Select a category
Suffering

"I again saw under the sun that the race is not to the swift and the battle is not to the warriors, and neither is bread to the wise nor wealth to the discerning nor favor to men of ability; for time and chance happens to everyone."    - Author of Ecclesiastes ; Ecclesiastes 9:11


"Abelard, Heloise, Bernard, and Hildegard were harbingers of change in Western Europe that would long shape the modern world’s understanding of love. Bernard’s Christian faith, loving and yearning, pastoral and kind, had a Janus face of hatred for the “other” that sanctified killing for God as a form of love and exalted self-abasement as true love. Hildegard’s affirmations of incarnation, the greening of the soul, could be glimpsed in cloistered life, but it could not overcome the horrors of the age. She held the beauty of Christ suspended beyond Bernard’s world of Eros and Mars, until it could be fulfilled in the future. Abelard’s scholasticism and use of logic were the first glimpse of education independent of the church; at the same time, his ideal of self-sacrificing love as the highest Christian moral achievement encouraged victims to acquiesce to violence in passive, forgiving love. Heloise stood in a long line of Christian dissenters who rejected the worship of violence, the demonizing of sexuality, and the valorization of suffering. She offered a love grounded in honesty, mutual care, obligation, and responsible uses of power."    - Rita Nakashima Brock & Rev. Dr. Rebecca Parkera ; Saving Paradise: How Christianity Traded Love of This World for Crucifixion and Empire, p. 305


"Faith is born out of suffering, and suffering is faith's most powerful contradiction. This is the Christian dilemma. The only meaningful Christian response is to resist unjust suffering and to accept the painful consequence of that resistance."    - James H. Cone ; God of the Oppressed


"The problem of suffering has haunted me for a very long time. It was what made me begin to think about religion when I was young, and it was what let me to question my faith when I was older. Ultimately, it was the reason I lost my faith."    - Bart Ehrman ; God’s Problem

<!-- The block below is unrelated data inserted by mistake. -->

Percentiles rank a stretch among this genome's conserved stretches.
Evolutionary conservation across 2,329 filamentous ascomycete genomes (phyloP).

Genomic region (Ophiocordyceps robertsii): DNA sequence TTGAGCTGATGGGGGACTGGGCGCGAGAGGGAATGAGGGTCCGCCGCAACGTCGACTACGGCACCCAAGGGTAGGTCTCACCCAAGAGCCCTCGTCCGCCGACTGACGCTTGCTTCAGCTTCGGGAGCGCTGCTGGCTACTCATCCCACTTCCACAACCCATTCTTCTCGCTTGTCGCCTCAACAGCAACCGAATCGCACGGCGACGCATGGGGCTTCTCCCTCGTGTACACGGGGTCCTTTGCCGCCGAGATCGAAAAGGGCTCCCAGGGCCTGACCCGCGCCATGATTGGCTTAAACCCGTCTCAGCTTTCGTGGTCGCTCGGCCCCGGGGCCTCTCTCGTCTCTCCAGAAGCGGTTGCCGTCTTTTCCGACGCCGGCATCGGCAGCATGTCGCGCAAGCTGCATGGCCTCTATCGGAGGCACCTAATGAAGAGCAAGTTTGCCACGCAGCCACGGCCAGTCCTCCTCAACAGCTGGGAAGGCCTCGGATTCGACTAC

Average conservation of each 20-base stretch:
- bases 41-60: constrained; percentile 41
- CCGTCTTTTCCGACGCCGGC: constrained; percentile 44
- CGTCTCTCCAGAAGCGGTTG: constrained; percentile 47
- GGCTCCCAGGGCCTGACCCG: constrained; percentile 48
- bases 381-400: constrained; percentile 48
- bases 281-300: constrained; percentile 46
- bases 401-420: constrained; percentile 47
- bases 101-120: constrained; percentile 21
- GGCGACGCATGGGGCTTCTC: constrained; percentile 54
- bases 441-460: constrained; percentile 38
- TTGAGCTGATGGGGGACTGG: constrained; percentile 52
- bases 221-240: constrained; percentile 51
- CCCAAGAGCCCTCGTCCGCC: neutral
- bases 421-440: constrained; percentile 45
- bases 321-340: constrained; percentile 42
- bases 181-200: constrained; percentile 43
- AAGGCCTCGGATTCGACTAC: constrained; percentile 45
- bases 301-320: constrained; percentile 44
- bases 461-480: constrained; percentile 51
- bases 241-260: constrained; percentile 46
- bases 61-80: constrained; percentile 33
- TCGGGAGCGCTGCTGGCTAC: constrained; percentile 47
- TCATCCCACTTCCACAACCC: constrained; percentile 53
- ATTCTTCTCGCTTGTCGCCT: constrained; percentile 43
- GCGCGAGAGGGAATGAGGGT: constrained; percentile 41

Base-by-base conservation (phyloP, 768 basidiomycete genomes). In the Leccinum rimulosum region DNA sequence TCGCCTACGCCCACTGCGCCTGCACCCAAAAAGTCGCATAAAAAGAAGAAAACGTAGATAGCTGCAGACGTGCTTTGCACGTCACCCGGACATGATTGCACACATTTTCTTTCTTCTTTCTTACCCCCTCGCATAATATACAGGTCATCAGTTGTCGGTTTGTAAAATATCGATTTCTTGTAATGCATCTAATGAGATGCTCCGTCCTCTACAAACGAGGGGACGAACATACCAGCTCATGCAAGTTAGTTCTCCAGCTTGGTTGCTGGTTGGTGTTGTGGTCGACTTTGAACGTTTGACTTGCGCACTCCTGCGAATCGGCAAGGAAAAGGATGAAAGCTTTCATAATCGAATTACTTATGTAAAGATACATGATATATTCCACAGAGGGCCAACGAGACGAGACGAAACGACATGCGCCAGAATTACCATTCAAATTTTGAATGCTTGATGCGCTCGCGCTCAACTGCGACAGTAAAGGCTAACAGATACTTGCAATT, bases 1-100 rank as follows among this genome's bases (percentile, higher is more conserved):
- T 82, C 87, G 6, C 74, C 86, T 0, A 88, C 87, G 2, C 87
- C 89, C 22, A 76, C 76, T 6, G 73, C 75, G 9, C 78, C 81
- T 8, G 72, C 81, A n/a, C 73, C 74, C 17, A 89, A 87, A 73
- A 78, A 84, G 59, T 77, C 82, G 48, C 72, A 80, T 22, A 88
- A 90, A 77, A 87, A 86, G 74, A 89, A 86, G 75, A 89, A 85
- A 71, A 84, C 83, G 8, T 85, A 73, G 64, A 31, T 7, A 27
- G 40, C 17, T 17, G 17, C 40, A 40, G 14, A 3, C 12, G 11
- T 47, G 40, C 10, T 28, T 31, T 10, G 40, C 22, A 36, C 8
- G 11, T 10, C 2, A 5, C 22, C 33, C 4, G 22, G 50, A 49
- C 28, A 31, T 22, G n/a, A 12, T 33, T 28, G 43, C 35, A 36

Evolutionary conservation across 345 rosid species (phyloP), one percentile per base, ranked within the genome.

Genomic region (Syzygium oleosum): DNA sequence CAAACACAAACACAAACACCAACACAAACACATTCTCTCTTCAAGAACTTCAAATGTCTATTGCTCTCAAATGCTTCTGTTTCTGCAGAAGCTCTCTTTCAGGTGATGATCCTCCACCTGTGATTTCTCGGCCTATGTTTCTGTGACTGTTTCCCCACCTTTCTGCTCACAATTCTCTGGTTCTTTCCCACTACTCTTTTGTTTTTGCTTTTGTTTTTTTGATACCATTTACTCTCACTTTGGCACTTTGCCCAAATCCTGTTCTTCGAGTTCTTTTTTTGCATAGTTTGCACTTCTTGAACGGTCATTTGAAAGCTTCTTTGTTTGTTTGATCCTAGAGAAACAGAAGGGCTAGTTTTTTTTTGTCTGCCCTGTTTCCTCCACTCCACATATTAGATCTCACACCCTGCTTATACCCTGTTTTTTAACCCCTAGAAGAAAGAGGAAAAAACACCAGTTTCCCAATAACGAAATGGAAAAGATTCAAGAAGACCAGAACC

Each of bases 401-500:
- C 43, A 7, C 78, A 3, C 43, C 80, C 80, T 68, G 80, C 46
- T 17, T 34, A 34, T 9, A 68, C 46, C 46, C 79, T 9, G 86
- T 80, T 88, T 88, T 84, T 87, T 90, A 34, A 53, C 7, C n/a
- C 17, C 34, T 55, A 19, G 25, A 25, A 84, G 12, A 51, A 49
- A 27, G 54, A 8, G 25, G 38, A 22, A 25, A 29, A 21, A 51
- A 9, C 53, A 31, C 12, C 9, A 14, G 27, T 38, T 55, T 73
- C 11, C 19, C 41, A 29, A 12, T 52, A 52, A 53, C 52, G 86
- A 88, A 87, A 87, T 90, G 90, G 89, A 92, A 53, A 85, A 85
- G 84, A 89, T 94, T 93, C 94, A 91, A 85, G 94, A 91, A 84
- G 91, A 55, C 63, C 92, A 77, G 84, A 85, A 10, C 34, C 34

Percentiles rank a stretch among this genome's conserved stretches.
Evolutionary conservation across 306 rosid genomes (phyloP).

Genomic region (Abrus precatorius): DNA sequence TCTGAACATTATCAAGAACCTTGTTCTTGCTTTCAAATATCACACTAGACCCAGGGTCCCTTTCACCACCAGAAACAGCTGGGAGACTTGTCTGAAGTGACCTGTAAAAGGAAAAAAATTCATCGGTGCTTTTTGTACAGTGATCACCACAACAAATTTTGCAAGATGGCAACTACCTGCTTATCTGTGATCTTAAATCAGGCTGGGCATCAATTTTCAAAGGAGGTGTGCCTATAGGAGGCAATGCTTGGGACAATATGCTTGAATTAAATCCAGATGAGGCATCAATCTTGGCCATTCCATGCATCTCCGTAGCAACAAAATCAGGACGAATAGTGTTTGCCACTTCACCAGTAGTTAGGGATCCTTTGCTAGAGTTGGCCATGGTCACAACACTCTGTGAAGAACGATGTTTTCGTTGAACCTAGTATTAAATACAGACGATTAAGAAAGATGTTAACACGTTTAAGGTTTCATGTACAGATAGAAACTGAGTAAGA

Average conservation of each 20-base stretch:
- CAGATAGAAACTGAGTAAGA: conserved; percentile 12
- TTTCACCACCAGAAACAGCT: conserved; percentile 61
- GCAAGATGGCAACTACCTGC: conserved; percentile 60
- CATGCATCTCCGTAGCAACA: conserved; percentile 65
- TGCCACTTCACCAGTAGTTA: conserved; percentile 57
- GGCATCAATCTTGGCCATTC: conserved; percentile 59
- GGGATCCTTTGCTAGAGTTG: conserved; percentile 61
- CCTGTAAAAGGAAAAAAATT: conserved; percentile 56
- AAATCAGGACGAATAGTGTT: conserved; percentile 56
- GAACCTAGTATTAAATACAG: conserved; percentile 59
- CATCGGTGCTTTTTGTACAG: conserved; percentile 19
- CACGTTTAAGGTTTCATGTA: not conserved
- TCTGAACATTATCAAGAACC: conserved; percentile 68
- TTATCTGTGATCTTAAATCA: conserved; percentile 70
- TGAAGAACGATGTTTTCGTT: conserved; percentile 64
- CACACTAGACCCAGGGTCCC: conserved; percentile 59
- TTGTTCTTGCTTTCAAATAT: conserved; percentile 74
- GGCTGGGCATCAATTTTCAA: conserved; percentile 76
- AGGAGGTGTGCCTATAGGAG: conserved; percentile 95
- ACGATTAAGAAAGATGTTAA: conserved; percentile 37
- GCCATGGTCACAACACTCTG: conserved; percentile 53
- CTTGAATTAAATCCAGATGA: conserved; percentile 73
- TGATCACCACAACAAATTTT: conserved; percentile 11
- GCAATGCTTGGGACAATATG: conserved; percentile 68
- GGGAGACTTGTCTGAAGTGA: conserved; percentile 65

"It is true, if surprising, that those who accept historical crosses in the most radical way and make the least attempt to glorify them, those who least get used to them and least accept 'cheap' answers to the question of theodicy, are the ones who most seriously commit themselves to suppressing historical crosses. "    - Jon Sobrino ; Jesus the Liberator


"This is the question about the ultimate meaning of history and the question of theodicy: how can a good and powerful God be reconciled withe the horrors of history. And, once more, it is not appropriate to rush in with the well-known theoretical answers to these questions: God puts things right in another life; God brings good out of evil, God respects human freedom, because otherwise the metaphysical monstrousness would be even greater. It is good to try and find relief from a scandalized reason, but it is bad if this relief should eliminate the scandal."    - Jon Sobrino ; Jesus the Liberator


"Suffering in itself has no meaning; the only suffering that has any meaning is the suffering we accept in the fight against suffering."    - Jon Sobrino ; Jesus the Liberator


"The dominated classes need to transform their suffering, not submit to it. Submission to suffering is a form of annihilation, but transformation of suffering rekindles a faith that gives life."    - James H. Cone ; A Black Theology of Liberation


"The problem of evil is the most powerful objection to traditional theism."    - Richard Swinburne ; Oxford Companion to Philosophy


"A reporter asked Mother Teresa, 'When a baby dies alone in a Calcutta alley, where is God?' Her response? 'God is there, suffering with that baby. The question really is where are you?'"    - John G. Stackhouse Jr. ; Can God Be Trusted?


Copyright Renewed Heart Ministries 2019.
All rights reserved.